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Creator Schellen, Heinrich, 1818-1884 Remove constraint Creator: Schellen, Heinrich, 1818-1884

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    • Pl. XIII
    • 1872 (Published)

    Lorenzo Respighi (1824-1889) was the director of the University Observatory at the Campidoglio at Rome. Starting in October of 1869 he observed daily the entire limb of the sun recording prominences and other phenomena.…

    • Pl. XII
    • 1872 (Published)

    Prominences represented in their natural colors, as seen through a large telescope when the slit of the spectroscope was open wide and directed on to the red C-line. These prominences are characteristic of the a…

    • Pl. XI
    • 1872 (Published)

    Prominences represented in their natural colors, as seen through a large telescope when the slit of the spectroscope was open wide and directed on to the red C-line. These prominences are characteristic of the an…

    • Fig. 135
    • 1872 (Published)

    An illustration of a man using Lockyer's telespectroscope. Sir Joseph Norman Lockyer (1836-1920), designed this instrument in order to observe the spectra of the prominences in full sunlight. Lockyer is best known for…

    • Pl. X
    • 1872 (Published)

    From a photograph taken of a solar eclipse observed from Syracuse, Sicily on 22 December 1870.
    From text: "The photograph taken by Mr. Brothers is very valuable, since it shows the halo extending towards the…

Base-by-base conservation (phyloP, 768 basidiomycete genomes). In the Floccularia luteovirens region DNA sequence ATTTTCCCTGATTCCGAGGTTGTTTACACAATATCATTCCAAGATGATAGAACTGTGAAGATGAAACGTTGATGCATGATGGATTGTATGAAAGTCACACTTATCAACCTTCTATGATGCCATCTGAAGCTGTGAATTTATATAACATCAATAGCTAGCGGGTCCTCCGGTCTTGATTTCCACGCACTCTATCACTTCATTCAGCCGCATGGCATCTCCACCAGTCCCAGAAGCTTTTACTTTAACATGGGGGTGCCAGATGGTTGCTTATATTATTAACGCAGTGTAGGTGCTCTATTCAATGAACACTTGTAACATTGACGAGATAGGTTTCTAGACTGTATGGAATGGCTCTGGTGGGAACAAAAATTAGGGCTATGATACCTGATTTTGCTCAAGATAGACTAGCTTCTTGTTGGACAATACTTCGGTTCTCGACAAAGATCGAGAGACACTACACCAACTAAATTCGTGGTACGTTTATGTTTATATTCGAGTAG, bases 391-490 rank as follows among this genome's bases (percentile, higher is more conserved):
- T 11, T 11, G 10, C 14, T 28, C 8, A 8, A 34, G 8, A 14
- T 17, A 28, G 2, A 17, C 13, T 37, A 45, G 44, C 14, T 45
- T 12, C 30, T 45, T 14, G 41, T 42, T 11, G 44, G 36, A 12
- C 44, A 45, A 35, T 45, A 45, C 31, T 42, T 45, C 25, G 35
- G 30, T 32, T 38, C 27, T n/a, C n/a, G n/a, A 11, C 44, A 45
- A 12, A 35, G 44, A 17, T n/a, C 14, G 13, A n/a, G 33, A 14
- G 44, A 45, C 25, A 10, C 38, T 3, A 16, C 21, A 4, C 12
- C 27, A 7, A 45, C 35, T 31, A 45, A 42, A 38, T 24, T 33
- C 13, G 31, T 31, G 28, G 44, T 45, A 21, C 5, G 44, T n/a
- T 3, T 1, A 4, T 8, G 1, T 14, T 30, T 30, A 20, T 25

• Pl. IX
    • 1872 (Published)

    This plate illustrates four spectra from solar phenomena.
    Spectrum 1 is Solar Spectrum and Spectrum of the Prominences, during a total Eclipse.
    Spectrum 2 is Spectrum of the Corona. Observed by Charles Young…

    • Pl. VIII
    • 1872 (Published)

    This plate contains two prints from photographs of a solar eclipse viewed in Burlington, Iowa on August 7, 1869.
    "The photographic plates, which were exposed for the brief space of from five to sixteen seconds, give…

    • Fig. 121
    • 1872 (Published)

    An illustration of a solar eclipse during the last 2 minutes, 25 seconds, therefore just before the reappearance of the sun's rays. The accompanying text states: ""Scarcely had the last ray of sunlight disappeared,"…

    • Pl. VII
    • 1872 (Published)

    Prints from photographs taken by Colonel James Francis Tennant (1829-1915). The upper picture shows the eclipse at the moment of totality, and the lower one immediately before it's cessation. Observed from Guntoor,…

    • Fig. 106.
    • 1872 (Published)

    Here Sschellen is illustrating and explaining the phenomenon of sunspots. The accompanying text states: "In Fig. 106 the drawings marked I represent the varying phases through which a spot surrounded by a penumbra…

    • Fig. 52
    • 1872 (Published)

    Illustration of a man looking through a spectroscope.
    From the corresponding text: "Fig. 52, especially the three tubes directed to the prism at different angles, as in that constructed by Kirchhoff and Bunsen. The…

    • Fig. 29
    • 1872 (Published)

    Man viewing candle light through a prism. Illustration for section 16. Refraction of Monochromatic Light by a Prism.

    • 1872 (Published)

    Translated from the second enlarged and revised German edition by Jane and Caroline Lassell; edited with notes by William Huggins; with numerous woodcuts and colored plates.
    From the Preface: "Its object is, on the one…